Once a year, Notre Dame alum and tailgater Marc Wolnitzek hosts a tailgate party so large it is affectionately named "Uber." It's ground zero for close to 150 partygoers. For the past 10 years, Wolnitzek has reserved the same area of the Notre Dame Stadium parking lot for the festivities. He arrives early on game day and erects a flag emblazoned with a shamrock and a leprechaun that says "The Admiral," so it's easy for friends to find him.
"One of my nicknames from school was The Admiral," Wolnitzek explained. He credits his mother for teaching him to tailgate in style; she made the tailgate flag he flies now.
"My dad went to Notre Dame. My mom did not, but she embraced it whole-heartedly," he said. "She spends a lot of time on various decorations."
Over the years he's added a collection of Notre Dame blue and gold accoutrements and handmade serviceware to festoon the tables and bar that ground his tailgate. It's a detail he knows other Notre Dame tailgaters will appreciate: Regular tailgaters often take inspiration from each other, he said.
Since Wolnitzek sets up and runs his tailgate entirely by himself, he invests a lot of thought in his guests' comfort as well as decor. "I want everyone to have a good time and for everything to be top-notch," he said -- even for visitors from the opposing team.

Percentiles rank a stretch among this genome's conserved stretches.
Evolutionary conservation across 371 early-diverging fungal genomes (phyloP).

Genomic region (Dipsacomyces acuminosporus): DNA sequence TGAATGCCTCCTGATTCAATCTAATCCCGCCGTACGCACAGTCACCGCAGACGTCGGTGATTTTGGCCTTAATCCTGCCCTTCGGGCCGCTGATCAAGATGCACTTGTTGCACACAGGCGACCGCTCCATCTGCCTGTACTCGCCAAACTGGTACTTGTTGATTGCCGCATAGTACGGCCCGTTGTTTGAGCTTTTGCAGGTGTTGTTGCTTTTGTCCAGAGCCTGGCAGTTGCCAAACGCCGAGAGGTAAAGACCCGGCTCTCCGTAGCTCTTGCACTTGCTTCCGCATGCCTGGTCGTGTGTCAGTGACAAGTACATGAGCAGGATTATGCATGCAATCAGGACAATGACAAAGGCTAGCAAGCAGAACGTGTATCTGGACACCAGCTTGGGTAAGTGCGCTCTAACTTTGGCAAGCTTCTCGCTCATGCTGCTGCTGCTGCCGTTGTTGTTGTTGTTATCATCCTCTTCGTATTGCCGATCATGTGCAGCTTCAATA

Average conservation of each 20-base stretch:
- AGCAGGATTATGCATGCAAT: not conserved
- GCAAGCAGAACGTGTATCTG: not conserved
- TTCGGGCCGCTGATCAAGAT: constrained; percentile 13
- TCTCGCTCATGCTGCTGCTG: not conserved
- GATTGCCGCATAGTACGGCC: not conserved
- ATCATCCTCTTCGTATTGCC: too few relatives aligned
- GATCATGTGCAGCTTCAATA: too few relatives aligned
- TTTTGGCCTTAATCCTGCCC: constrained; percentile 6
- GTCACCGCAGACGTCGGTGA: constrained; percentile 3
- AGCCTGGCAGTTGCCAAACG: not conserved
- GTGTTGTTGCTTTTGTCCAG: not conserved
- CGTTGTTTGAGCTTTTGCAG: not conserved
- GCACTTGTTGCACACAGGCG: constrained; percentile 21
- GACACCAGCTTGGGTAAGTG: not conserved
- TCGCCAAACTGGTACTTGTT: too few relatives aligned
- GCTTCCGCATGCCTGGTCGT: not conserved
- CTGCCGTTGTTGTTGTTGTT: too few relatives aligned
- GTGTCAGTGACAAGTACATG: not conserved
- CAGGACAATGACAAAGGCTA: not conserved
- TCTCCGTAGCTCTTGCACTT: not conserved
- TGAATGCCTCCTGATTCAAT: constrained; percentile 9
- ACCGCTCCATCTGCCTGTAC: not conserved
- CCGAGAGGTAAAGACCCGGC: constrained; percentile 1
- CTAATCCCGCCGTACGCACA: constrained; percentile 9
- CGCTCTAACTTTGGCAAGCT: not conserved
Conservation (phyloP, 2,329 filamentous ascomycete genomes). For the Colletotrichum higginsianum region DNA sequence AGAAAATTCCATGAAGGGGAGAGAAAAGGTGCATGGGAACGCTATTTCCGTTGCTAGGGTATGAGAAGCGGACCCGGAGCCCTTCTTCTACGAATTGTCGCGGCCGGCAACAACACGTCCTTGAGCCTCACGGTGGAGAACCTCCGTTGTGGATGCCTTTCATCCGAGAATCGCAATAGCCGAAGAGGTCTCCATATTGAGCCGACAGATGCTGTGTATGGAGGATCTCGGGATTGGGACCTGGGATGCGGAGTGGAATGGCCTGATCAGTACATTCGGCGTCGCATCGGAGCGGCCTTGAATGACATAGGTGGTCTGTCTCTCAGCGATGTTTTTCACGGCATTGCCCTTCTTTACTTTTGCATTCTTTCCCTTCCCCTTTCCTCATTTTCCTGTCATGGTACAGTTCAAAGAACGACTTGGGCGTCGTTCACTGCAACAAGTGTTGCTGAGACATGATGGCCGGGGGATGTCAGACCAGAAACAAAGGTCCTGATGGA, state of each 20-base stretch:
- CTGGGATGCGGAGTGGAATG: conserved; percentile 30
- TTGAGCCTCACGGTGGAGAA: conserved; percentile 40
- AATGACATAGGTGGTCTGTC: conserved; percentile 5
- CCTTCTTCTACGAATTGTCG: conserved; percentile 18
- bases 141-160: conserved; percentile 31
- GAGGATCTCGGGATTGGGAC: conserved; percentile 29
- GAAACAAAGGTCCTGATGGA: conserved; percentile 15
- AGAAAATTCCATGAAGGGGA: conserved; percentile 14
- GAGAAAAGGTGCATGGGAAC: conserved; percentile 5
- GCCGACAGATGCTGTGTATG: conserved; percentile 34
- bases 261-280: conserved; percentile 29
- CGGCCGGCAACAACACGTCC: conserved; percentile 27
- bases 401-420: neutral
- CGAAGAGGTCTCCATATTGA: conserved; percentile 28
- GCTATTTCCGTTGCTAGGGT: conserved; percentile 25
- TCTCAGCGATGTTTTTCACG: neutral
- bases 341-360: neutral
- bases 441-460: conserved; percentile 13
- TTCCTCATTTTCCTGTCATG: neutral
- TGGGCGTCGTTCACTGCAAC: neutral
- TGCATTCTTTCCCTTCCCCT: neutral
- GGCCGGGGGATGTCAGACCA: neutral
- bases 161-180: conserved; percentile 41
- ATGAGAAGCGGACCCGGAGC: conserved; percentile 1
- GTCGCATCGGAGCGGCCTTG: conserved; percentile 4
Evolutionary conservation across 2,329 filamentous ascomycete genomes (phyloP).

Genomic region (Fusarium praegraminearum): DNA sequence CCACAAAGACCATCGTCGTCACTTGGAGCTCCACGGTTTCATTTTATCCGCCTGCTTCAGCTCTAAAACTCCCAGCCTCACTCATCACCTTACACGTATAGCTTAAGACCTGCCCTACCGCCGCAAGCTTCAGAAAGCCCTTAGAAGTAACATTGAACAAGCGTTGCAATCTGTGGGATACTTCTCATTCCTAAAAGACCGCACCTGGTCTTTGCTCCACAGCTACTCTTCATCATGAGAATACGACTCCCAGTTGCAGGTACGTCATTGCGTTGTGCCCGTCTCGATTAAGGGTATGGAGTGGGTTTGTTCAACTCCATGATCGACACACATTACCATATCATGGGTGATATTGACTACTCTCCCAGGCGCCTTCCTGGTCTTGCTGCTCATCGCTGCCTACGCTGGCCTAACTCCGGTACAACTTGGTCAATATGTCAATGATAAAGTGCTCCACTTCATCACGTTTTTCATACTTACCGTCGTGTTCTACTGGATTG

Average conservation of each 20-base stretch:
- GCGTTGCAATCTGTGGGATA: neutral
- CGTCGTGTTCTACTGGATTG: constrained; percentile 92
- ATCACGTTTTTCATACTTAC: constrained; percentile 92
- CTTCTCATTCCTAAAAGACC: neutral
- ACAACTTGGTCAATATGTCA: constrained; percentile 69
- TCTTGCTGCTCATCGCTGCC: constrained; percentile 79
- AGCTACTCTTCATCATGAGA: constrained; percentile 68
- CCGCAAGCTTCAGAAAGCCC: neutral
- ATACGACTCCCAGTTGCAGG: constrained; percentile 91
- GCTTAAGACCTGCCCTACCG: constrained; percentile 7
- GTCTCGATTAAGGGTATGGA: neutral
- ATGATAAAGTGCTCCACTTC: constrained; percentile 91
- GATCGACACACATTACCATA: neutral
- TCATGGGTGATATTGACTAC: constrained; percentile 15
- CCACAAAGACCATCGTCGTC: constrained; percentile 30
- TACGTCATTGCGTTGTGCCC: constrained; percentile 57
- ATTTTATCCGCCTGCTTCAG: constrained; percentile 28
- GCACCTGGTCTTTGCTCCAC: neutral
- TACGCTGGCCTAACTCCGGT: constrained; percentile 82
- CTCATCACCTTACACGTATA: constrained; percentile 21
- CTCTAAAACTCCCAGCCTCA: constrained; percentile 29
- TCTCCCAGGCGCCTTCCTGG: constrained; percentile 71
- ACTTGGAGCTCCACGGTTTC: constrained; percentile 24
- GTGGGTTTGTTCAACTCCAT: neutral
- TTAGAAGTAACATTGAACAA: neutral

When Georgia Tech alum Jessica Keesee traveled to South Bend, Indiana, in 2007, she experienced the Fighting Irish hospitality firsthand. As Keesee and her husband carried their Yellow Jackets tailgating gear to the opposing school's parking lot, they were greeted with warm cries of, "Welcome to Notre Dame!"
"They're so nice," she said, "to the point that I thought it was code for something else. I'm not used to opposing fans being that nice and polite."
Heckling and rivalries aside, there are rules to follow for college football tailgaters. For example, at Ole Miss, smoking is banned and coolers full of alcohol must be locked. Grills are banned, so most tailgaters bring prepared food to The Grove.
The tailgating experience at Georgia Tech's Atlanta campus is more upscale outdoor luncheon than gigantic parking lot party, Keesee said. Pennants, a tent, Georgia Tech logo camping chairs, a grill, tables covered with tablecloths and a classy spread of food are the staples of Keesee's tailgate.
"We don't want it to be us eating off paper plates, standing by the grill shoveling food in your mouth," she said.
They use a little more imagination. Keesee and her tailgating companions display framed, themed menus, usually based on the opposing team. For the recent Georgia Tech vs. Alabama A&M game, they went with a space theme that included treats like astronaut ice cream, a riff on Alabama A&M's home in Huntsville.
Keesee said she'll sip cocktails beneath her tent, and remember that the tailgating experience is defined by the alumni as much as the students.
"You know that the people you're around are your peers, not just as a Tech fan but in your career and your life. I expect a higher standard from Tech grads," she said.
But she couldn't hold back a dig at her school's rival, the University of Georgia.
"I would expect a trashy tailgate at a UGA game," she said, "which is probably very stereotypical of me."